You’re dealing with these characters but you’re making them real people in how they exist day-to-day. People wanted it to be taken more seriously than the kind of Dick Tracy, kitschy, overly comic-book world.”
Michael Chiklis as "The Thing"
Michael Chiklis as "The Thing"

I'm conflicted on how to feel about a "more grounded approach." I get that the Styrofoam gimmick for Thing was a bit jarring, but the inner Fantastic Four fan in me wonders what a "realistic" take on the superhero family would even look like.

And since when is X-Men: First Class "realistic?" If anything, that movie excelled because it embraced being more of a colorful comic-book movie than its more serious predecessors.

I'm even more confused by the rest of his comments:

“At the end of the day, it depends on the product. Guardians of the Galaxy was a really fresh take on it, I think people responded to that. In terms of where we are in the schedule, we’re playing the same weekend they were playing."

Maybe I'm being over-critical, but how can you go from saying "we need this to be more grounded so people will take it seriously" to "we need to make this like [Guardians of the Galaxy](movie:424073)."

Yeah. This movie.
Yeah. This movie.

Sure, he didn't say that outright. He may just mean that Guardians of the Galaxy excelled at being "fresh," and F4 could be "fresh" by being less, well, fantastical.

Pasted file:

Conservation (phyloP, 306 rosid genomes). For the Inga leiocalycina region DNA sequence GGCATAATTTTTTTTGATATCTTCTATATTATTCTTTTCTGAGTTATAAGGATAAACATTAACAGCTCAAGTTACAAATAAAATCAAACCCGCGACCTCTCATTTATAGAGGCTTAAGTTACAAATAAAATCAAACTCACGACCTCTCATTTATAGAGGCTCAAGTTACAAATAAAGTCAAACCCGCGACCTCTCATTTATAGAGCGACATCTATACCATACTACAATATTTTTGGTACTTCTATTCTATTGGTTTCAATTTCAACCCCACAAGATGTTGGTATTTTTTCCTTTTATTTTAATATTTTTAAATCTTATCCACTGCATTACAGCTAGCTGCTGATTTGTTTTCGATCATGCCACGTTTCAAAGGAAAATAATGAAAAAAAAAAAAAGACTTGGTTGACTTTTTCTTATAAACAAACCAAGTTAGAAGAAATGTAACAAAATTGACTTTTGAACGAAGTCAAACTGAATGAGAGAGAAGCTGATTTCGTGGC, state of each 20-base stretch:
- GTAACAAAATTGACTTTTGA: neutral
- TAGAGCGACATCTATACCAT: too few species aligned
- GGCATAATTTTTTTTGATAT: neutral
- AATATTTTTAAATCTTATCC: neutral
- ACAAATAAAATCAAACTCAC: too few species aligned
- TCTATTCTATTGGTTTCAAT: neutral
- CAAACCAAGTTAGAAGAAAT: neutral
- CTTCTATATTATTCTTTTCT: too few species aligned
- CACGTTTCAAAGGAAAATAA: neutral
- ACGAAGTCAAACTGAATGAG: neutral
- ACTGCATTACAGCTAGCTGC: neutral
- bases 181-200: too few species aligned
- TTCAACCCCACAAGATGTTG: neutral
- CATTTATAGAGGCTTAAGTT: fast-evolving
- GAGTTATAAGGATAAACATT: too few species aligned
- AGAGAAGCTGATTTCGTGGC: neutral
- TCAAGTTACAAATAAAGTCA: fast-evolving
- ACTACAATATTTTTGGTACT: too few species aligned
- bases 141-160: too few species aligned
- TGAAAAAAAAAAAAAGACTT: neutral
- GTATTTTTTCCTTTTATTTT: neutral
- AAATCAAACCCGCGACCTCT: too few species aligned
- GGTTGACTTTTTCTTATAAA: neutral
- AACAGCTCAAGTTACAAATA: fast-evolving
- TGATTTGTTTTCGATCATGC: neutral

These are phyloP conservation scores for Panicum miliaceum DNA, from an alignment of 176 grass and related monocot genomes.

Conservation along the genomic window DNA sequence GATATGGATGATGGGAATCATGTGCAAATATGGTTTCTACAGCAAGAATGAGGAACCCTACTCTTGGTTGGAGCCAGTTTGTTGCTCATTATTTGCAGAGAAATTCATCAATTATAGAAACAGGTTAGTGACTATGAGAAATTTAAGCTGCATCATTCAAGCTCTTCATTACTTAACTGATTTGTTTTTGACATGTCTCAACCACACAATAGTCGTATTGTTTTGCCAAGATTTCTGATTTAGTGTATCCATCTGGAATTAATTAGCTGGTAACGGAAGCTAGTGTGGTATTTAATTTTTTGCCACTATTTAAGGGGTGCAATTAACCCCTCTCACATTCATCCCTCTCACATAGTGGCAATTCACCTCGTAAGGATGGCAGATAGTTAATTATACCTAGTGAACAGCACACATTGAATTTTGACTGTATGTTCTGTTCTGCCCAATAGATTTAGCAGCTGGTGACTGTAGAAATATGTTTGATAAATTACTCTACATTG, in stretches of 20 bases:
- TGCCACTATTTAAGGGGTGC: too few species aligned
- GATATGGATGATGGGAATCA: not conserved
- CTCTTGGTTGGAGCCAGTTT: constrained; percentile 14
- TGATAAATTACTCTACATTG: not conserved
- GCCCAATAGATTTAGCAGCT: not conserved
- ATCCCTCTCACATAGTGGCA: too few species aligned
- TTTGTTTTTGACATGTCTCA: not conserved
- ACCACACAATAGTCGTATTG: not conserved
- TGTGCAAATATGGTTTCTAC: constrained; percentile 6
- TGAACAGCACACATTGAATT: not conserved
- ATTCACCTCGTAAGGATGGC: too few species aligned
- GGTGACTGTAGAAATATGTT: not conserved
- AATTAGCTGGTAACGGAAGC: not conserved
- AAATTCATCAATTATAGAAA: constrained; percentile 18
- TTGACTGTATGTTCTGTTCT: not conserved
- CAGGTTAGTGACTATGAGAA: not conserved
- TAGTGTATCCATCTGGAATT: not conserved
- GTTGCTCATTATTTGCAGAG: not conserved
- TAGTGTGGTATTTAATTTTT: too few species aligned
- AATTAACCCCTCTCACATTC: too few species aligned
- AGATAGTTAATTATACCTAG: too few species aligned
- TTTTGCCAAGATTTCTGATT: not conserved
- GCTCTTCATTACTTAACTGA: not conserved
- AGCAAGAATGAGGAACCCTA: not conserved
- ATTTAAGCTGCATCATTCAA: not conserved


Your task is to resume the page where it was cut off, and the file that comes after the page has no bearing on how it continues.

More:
But I'm sensing a big disconnect between how Teller views the Fantastic Four and how many Fantastic Four fans see Fantastic Four. More specifically, I wonder if people even want a gritty or more serious take on the franchise.

Certainly, this can be done. I've always admired the more sinister aspects of Reed Richards in particular. His best story lines were always when his inhumane side was kept in check by his "family" of fellow supers. I'm hopeful that this new project will at least introduce some interesting character development in that same vein.

Evil Reed Richards.
Evil Reed Richards.

But the cynic in me has to acknowledge that this movie is partly being done out of necessity, not demand for a cool Fantastic Four film. Fox has to churn this out if they hope to keep the rights to these characters, and as we all know, superhero films are among the only genres that are really generating profits for Hollywood right now thanks to, ironically, Marvel's [The Avengers](movie:9040) franchise.

So I'm not going to complain about Johnny Storm and Susan Storm not being blood-rated. I'm not complain about the casting in general. And I'm not going to complain about the suspicious handling of their origins as a team and how that will affect the tone of this entire franchise of movies.

Instead, I'm just going to hold my breath until a trailer comes out. Fox has earned that much since they managed to rekindle their struggling X-Men franchise and the promise of a sincere Deadpool movie. We'll see if they can continue to at least try to make something the real fans will actually want to watch.

The Fantastic Four opens in theaters August 7, 2015.